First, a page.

New data show that African Americans in Maine are testing positive for COVID-19 at a disproportionally high rate.

Forty-one African Americans have tested positive for COVID-19, the disease caused by the coronavirus. While that number may seem small compared to the 1,095 statewide cases, it suggests a disparity because African Americans account for only 1.7 percent of the state’s population, but 3.7 percent of its infections.

Dr. Nirav Shah, director of the Maine Center for Disease Control and Prevention, said the figures show a “deeply concerning” racial disparity that has been seen elsewhere in the United States. One study found that African Americans were twice as likely to die of COVID-19 in New York City. And the New York Times reported that blacks accounted for 40 percent of the deaths in Michigan despite making up only 14 percent of the population.

“These disparities are concerning,” Shah said. “They were alarming to us.”

Maine, which released the racial and ethnic breakdowns of COVID-19 cases for the first time Wednesday, is the last state in New England to do so. The information was reported the same day the state announced an outbreak at Tyson Foods’ meat processing plant in Portland, which employs many immigrant workers.

As of Thursday, 10 Tyson workers had tested positive for COVID-19, and arrangements were being made to test all 400 workers, Shah said.


The American Civil Liberties Union of Maine called on the state to release the data April 16. Alison Beyea, the ACLU’s executive director, applauded its release, calling it the first step to ensuring Mainers of color are protected during the pandemic.

“We are not surprised to see that Black and brown people in Maine are being harmed at higher rates than white people,” Beyea said in a written statement. “This is consistent with what we are seeing around the country and reflects the systemic inequities that exist here and everywhere. The most important thing the Maine government can do now is ensure equitable access to testing, treatment and resources for these most vulnerable communities.”

The newly released data show that white people in Maine account for 731 cases, or 66.8 percent of the state’s caseload. However, whites make up 94.6 percent of the state’s population, according to 2019 population estimates from the U.S. Census Bureau. But 250 people, or a quarter of those with COVID-19, did not provide their race to state epidemiologists, so the percentage of positive cases among whites is likely much higher.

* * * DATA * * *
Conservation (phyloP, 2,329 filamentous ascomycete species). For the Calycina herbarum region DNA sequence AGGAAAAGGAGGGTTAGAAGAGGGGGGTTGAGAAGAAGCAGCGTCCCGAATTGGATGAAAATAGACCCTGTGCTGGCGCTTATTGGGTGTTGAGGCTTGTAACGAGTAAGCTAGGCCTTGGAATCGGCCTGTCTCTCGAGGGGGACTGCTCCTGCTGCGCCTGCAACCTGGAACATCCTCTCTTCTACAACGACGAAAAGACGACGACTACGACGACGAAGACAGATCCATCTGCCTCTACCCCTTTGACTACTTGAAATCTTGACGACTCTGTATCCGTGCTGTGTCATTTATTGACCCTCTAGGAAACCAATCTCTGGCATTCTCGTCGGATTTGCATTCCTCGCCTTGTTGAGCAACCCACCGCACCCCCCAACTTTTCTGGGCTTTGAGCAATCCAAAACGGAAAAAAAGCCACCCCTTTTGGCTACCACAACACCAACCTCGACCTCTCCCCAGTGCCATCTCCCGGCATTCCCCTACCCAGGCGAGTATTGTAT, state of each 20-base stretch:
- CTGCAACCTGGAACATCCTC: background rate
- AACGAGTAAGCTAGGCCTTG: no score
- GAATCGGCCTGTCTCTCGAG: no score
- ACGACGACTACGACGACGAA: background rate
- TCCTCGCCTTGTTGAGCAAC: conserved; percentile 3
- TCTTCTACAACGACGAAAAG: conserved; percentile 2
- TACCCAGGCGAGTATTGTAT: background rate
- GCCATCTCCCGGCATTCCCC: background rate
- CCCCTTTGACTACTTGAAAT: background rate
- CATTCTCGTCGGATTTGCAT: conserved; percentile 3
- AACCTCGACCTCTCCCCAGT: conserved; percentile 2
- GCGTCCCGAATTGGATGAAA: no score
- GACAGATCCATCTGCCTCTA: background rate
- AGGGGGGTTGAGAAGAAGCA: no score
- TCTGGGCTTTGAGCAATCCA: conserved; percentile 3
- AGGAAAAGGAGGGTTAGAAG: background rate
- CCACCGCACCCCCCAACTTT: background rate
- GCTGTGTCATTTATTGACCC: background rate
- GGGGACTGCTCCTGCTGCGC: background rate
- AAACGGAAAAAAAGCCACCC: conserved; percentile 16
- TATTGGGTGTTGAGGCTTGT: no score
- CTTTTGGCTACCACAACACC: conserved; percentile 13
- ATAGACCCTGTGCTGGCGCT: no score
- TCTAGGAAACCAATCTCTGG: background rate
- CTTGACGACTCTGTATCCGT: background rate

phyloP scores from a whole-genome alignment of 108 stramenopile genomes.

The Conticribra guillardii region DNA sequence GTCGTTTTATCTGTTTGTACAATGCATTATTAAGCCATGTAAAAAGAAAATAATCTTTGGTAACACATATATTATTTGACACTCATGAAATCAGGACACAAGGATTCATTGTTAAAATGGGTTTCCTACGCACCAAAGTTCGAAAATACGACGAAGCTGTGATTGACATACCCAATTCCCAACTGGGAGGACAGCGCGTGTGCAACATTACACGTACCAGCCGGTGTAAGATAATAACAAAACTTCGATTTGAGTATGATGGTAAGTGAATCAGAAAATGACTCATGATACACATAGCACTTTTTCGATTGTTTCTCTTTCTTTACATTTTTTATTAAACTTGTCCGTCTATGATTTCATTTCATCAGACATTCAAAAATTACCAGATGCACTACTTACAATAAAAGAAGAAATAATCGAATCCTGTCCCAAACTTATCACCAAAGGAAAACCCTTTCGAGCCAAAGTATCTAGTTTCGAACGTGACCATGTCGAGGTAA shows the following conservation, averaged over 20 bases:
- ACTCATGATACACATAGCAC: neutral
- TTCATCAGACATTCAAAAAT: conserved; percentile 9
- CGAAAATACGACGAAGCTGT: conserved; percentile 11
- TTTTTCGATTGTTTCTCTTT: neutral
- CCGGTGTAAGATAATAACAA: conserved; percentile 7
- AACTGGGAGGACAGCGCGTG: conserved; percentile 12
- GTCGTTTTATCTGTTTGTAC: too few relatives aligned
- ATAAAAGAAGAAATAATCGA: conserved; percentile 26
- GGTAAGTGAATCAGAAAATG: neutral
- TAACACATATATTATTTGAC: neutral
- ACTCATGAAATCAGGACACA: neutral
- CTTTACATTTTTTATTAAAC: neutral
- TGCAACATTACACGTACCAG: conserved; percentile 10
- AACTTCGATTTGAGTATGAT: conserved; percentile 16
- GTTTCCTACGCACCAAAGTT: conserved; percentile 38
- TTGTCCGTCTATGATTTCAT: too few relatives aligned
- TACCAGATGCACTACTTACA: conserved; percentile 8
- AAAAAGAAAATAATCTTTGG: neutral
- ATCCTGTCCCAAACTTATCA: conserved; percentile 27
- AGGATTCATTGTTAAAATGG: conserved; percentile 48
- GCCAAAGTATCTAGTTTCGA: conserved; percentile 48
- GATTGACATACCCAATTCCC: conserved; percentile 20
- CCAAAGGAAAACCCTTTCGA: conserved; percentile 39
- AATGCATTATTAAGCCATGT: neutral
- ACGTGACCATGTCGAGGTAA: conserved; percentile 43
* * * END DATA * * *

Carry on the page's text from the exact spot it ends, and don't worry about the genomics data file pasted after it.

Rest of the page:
Patients are not required to provide that information to state epidemiologists during their investigation, according to a Maine CDC spokesperson.

New Hampshire is seeing even more of a disparity, with African Americans accounting for 5.6 percent of its case load but only 1.4 percent of the population. In Vermont, however, the case rate among African Americans is similar to the population, at 1.9 percent of cases and 1.4 percent of the population.

Shah speculated that African Americans and other minorities in Maine and nationally are contracting COVID-19 at higher rates because they often work in public-facing occupations and have less access to health care coverage.


According to the U.S. Bureau of Labor Statistics, African Americans accounted for 12.3 percent of the nation’s workforce in 2019. Yet they accounted for more than one quarter of the workforce in fields such as health care support (26.7 percent); nursing, psychiatric and home health aides (37.2 percent); and personal care aids (25 percent).

Both the state and the city of Portland, which has a well-established immigrant population, offer coronavirus information in multiple languages on their respective websites.

Shah said he’s been holding regular video calls with representatives of Maine’s immigrant community to identify roadblocks to care and to share information about how immigrants can access health care if they’re sick, get tested and find follow-up care.

“We’re trying to take steps now to correct as many of those inequities as we can,” Shah said. 

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